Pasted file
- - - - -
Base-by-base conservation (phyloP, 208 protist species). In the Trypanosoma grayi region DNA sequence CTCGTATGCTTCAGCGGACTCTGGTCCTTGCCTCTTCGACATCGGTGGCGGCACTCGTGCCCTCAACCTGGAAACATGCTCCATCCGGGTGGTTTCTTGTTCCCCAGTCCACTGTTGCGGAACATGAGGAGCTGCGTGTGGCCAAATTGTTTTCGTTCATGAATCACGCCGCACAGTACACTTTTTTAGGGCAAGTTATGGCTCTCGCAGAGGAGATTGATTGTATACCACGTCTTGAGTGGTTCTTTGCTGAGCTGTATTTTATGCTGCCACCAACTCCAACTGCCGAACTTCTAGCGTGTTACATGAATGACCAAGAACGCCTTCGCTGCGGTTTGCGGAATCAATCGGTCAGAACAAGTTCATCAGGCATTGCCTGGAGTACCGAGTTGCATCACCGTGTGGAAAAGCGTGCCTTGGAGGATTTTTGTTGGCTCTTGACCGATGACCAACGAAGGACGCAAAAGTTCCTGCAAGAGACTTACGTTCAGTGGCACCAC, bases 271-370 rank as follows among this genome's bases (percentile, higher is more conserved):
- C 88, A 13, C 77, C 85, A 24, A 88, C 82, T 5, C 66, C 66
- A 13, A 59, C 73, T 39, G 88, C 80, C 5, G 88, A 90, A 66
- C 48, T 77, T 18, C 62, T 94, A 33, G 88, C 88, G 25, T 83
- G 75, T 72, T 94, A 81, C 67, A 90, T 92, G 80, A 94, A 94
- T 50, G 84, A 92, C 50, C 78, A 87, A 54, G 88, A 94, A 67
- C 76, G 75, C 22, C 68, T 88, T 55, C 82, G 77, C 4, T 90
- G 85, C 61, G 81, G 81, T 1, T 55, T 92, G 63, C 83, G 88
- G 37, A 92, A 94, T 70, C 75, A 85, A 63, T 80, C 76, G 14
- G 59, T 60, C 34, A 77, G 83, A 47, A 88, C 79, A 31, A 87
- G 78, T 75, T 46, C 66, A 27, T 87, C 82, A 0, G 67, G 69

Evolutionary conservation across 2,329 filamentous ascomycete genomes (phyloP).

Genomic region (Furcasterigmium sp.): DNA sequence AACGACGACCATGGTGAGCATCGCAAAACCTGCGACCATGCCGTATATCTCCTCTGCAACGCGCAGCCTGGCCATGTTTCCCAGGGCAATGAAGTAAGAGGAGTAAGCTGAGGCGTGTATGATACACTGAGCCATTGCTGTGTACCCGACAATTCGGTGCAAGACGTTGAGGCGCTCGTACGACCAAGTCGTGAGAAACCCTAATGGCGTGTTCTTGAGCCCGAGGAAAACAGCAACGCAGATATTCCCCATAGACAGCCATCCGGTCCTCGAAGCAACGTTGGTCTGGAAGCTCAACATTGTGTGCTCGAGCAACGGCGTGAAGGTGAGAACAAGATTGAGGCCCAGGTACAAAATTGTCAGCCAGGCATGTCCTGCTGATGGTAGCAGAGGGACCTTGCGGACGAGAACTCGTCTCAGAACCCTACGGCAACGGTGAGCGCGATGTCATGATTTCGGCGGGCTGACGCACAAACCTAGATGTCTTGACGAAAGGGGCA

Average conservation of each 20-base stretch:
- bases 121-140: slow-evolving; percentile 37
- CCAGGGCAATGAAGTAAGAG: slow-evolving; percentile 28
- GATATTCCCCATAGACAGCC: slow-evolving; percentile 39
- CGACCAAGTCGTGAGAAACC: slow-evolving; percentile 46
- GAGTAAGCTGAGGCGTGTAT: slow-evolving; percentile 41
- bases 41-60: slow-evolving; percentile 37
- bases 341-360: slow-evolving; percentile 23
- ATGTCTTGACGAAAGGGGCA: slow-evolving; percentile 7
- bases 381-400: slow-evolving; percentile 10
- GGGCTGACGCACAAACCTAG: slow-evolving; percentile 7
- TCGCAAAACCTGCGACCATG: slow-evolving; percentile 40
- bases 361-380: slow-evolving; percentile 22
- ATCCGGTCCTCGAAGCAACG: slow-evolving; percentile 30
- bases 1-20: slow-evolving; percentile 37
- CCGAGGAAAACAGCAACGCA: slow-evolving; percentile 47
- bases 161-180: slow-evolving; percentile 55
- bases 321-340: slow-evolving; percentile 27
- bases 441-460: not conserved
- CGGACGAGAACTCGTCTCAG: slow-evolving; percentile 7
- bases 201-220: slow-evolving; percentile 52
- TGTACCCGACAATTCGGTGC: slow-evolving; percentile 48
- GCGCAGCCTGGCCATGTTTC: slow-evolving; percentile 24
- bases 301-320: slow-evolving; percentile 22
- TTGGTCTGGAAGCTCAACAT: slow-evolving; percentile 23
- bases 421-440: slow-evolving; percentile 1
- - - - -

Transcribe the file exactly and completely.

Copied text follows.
Base-by-base conservation (phyloP, 208 protist species). In the Trypanosoma grayi region DNA sequence CTCGTATGCTTCAGCGGACTCTGGTCCTTGCCTCTTCGACATCGGTGGCGGCACTCGTGCCCTCAACCTGGAAACATGCTCCATCCGGGTGGTTTCTTGTTCCCCAGTCCACTGTTGCGGAACATGAGGAGCTGCGTGTGGCCAAATTGTTTTCGTTCATGAATCACGCCGCACAGTACACTTTTTTAGGGCAAGTTATGGCTCTCGCAGAGGAGATTGATTGTATACCACGTCTTGAGTGGTTCTTTGCTGAGCTGTATTTTATGCTGCCACCAACTCCAACTGCCGAACTTCTAGCGTGTTACATGAATGACCAAGAACGCCTTCGCTGCGGTTTGCGGAATCAATCGGTCAGAACAAGTTCATCAGGCATTGCCTGGAGTACCGAGTTGCATCACCGTGTGGAAAAGCGTGCCTTGGAGGATTTTTGTTGGCTCTTGACCGATGACCAACGAAGGACGCAAAAGTTCCTGCAAGAGACTTACGTTCAGTGGCACCAC, bases 271-370 rank as follows among this genome's bases (percentile, higher is more conserved):
- C 88, A 13, C 77, C 85, A 24, A 88, C 82, T 5, C 66, C 66
- A 13, A 59, C 73, T 39, G 88, C 80, C 5, G 88, A 90, A 66
- C 48, T 77, T 18, C 62, T 94, A 33, G 88, C 88, G 25, T 83
- G 75, T 72, T 94, A 81, C 67, A 90, T 92, G 80, A 94, A 94
- T 50, G 84, A 92, C 50, C 78, A 87, A 54, G 88, A 94, A 67
- C 76, G 75, C 22, C 68, T 88, T 55, C 82, G 77, C 4, T 90
- G 85, C 61, G 81, G 81, T 1, T 55, T 92, G 63, C 83, G 88
- G 37, A 92, A 94, T 70, C 75, A 85, A 63, T 80, C 76, G 14
- G 59, T 60, C 34, A 77, G 83, A 47, A 88, C 79, A 31, A 87
- G 78, T 75, T 46, C 66, A 27, T 87, C 82, A 0, G 67, G 69

Evolutionary conservation across 2,329 filamentous ascomycete genomes (phyloP).

Genomic region (Furcasterigmium sp.): DNA sequence AACGACGACCATGGTGAGCATCGCAAAACCTGCGACCATGCCGTATATCTCCTCTGCAACGCGCAGCCTGGCCATGTTTCCCAGGGCAATGAAGTAAGAGGAGTAAGCTGAGGCGTGTATGATACACTGAGCCATTGCTGTGTACCCGACAATTCGGTGCAAGACGTTGAGGCGCTCGTACGACCAAGTCGTGAGAAACCCTAATGGCGTGTTCTTGAGCCCGAGGAAAACAGCAACGCAGATATTCCCCATAGACAGCCATCCGGTCCTCGAAGCAACGTTGGTCTGGAAGCTCAACATTGTGTGCTCGAGCAACGGCGTGAAGGTGAGAACAAGATTGAGGCCCAGGTACAAAATTGTCAGCCAGGCATGTCCTGCTGATGGTAGCAGAGGGACCTTGCGGACGAGAACTCGTCTCAGAACCCTACGGCAACGGTGAGCGCGATGTCATGATTTCGGCGGGCTGACGCACAAACCTAGATGTCTTGACGAAAGGGGCA

Average conservation of each 20-base stretch:
- bases 121-140: slow-evolving; percentile 37
- CCAGGGCAATGAAGTAAGAG: slow-evolving; percentile 28
- GATATTCCCCATAGACAGCC: slow-evolving; percentile 39
- CGACCAAGTCGTGAGAAACC: slow-evolving; percentile 46
- GAGTAAGCTGAGGCGTGTAT: slow-evolving; percentile 41
- bases 41-60: slow-evolving; percentile 37
- bases 341-360: slow-evolving; percentile 23
- ATGTCTTGACGAAAGGGGCA: slow-evolving; percentile 7
- bases 381-400: slow-evolving; percentile 10
- GGGCTGACGCACAAACCTAG: slow-evolving; percentile 7
- TCGCAAAACCTGCGACCATG: slow-evolving; percentile 40
- bases 361-380: slow-evolving; percentile 22
- ATCCGGTCCTCGAAGCAACG: slow-evolving; percentile 30
- bases 1-20: slow-evolving; percentile 37
- CCGAGGAAAACAGCAACGCA: slow-evolving; percentile 47
- bases 161-180: slow-evolving; percentile 55
- bases 321-340: slow-evolving; percentile 27
- bases 441-460: not conserved
- CGGACGAGAACTCGTCTCAG: slow-evolving; percentile 7
- bases 201-220: slow-evolving; percentile 52
- TGTACCCGACAATTCGGTGC: slow-evolving; percentile 48
- GCGCAGCCTGGCCATGTTTC: slow-evolving; percentile 24
- bases 301-320: slow-evolving; percentile 22
- TTGGTCTGGAAGCTCAACAT: slow-evolving; percentile 23
- bases 421-440: slow-evolving; percentile 1